those places which are most infested by them?
36. Coup de soleil.
I have seldom seen, especially in modern writers, so gross an instance of credulity as the following:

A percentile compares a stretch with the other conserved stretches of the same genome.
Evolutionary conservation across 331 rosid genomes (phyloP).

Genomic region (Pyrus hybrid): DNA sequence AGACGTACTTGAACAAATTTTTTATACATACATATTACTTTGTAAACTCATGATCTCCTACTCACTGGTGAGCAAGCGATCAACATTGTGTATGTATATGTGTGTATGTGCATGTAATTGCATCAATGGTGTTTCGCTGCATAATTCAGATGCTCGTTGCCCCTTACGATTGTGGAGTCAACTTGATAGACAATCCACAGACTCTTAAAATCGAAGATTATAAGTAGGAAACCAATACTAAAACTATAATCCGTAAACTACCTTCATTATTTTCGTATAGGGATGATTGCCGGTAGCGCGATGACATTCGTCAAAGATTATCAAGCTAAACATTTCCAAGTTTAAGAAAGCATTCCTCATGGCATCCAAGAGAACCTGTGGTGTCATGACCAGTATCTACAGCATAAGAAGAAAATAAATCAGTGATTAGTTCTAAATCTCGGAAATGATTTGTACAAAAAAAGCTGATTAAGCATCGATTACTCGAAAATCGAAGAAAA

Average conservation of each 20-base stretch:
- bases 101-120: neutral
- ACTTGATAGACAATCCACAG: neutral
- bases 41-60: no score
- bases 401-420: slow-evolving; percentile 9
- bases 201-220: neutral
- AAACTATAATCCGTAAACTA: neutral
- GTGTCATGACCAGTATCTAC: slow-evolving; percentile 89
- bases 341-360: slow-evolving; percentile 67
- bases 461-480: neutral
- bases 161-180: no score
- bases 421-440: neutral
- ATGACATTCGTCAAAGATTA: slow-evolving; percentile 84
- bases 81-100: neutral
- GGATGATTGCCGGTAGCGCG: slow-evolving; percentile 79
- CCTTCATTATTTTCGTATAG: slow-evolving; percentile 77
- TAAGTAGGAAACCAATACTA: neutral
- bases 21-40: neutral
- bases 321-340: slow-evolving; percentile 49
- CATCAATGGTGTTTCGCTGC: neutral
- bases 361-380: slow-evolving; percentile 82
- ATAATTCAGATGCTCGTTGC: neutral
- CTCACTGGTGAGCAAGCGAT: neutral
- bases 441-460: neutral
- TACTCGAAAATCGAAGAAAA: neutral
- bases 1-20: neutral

"I have forgotten to notice in the body of my work," says P. Labat, in one of his prefaces, "an infallible and easy remedy for those Strokes of the Sun, which are so dangerous, especially since both men and women have thought proper to go bare-headed, for fear of deranging the economy of their hair. Messrs. les Medecins, of whose number I have not the honour to be, will, I hope, pardon me this little infringement upon their rights. Here is the remedy. When a person is struck with the sun, he must as soon as possible point out with his finger the place where he feels the most acute pain; the hair must then be shaved there, and a bottle of cold water applied to it, so dex-